Just as some families are more tightly knit than others, some family foundations are, too. For example, the Conrad N. Hilton Foundation has maintained a very strong family focus across generations. But now, for the first time in 70 years, a nonfamily member is taking the reins.
Sure, nonfamily members have previously been involved with the foundation, but not as its chief executive. Peter Laugharn will step into this role on January 1, 2016. He’s taking the place of Steven Hilton, who led the foundation for over 30 years and announced his retirement over a year ago.
Conrad N. Hilton’s fortune came from his Hilton Hotels chain. The foundation's grantmaking has historically been focused on Catholic nuns and education, foster youth, homelessness, substance abuse prevention, blindness, and multiple sclerosis. There are actually quite a lot of unrelated program areas that Hilton funds (yes, the hospitality industry is one of them), which raises questions about assets being spread too thin and what the foundation’s overarching theory of change might really be.
Back when he announced his retirement, Steven Hilton reassured nonprofits that grantmaking won’t change much.
And in announcing Peter Laugharn's appointment, he said, "I look forward to working with Peter in the fall, helping him prepare his transition to the foundation and introducing him to our staff and many of our partners. Together we want to pave the way for a smooth start as he assumes his leadership role."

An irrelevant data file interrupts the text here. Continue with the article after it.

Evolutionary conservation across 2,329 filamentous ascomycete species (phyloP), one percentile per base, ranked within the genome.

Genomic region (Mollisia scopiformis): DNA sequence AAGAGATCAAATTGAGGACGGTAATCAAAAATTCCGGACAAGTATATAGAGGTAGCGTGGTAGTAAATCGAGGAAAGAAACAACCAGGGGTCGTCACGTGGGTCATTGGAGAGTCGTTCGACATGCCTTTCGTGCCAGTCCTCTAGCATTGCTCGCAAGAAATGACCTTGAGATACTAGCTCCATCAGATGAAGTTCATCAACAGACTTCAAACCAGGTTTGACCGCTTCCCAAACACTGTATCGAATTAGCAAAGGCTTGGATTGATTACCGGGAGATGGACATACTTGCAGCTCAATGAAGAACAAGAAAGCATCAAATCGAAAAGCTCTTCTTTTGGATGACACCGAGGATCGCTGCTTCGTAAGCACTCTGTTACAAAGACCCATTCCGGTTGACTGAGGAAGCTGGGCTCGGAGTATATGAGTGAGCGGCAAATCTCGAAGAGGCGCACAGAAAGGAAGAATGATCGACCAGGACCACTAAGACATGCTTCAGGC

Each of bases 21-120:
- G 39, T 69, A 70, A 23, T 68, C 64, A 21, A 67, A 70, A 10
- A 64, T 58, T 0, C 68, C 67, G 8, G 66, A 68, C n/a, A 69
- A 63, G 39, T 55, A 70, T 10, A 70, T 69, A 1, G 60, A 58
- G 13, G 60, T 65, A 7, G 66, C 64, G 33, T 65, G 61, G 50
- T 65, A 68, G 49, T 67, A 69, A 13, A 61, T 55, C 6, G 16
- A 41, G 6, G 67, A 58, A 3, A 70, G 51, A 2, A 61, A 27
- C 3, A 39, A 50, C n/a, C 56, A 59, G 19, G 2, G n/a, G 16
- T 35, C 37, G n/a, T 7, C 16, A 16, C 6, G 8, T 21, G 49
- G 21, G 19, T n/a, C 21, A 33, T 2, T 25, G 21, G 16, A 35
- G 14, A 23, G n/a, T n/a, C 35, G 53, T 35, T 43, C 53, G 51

As Laugharn settles into his new gig, he’ll have around $2.5 billion in assets to work with. So who is this Mr. Laugharn, and how could this big transition impact grantmaking for nonprofits?
Well, first of all, he’s certainly no newcomer to foundation life. He’s been in the sector for over 25 years and led the Firelight Foundation for the past seven. Firelight is a Santa Cruz-based public charity that has received grant funds from the Conrad N. Hilton Foundation in the past.
Firelight’s objective is to support health, education and resilience programs in Africa that help poverty-stricken and HIV/AIDS-affected families. Before that stint, Laugharn worked at a children’s charity in the Netherlands and at Save the Children, which focuses on Africa. He’s also the guy who co-founded the International Education Funders Group and the Coalition for Children Affected by AIDS.
So if we were to speculate, we’d guess that the appointment of a globally oriented leader like Laugharn is a sign that the Hilton Foundation will gravitate more toward the international parts of its work and perhaps launch some ambitious new forays in this area.
In 2014, the foundation paid out $99.9 million in grants: 44 percent international and 56 percent domestic. We think those figures could inch closer together in the years ahead. The priority area for children affected by HIV and AIDS received $10 million last year.
The Conrad N. Hilton Foundation is an important player in supporting human services in Los Angeles, so there are surely jitters right now among local grantees—likely none of whom relish the thought of the foundation thinking more globally and less locally. As of now, though, there is no hard evidence of such a shift in the works. And even when 2016 rolls around, Steven Hilton will continue to be involved with foundation giving. Although the search for a new executive to evolve the foundation into its next stage is over, he’ll still be the chairman of the board of directors.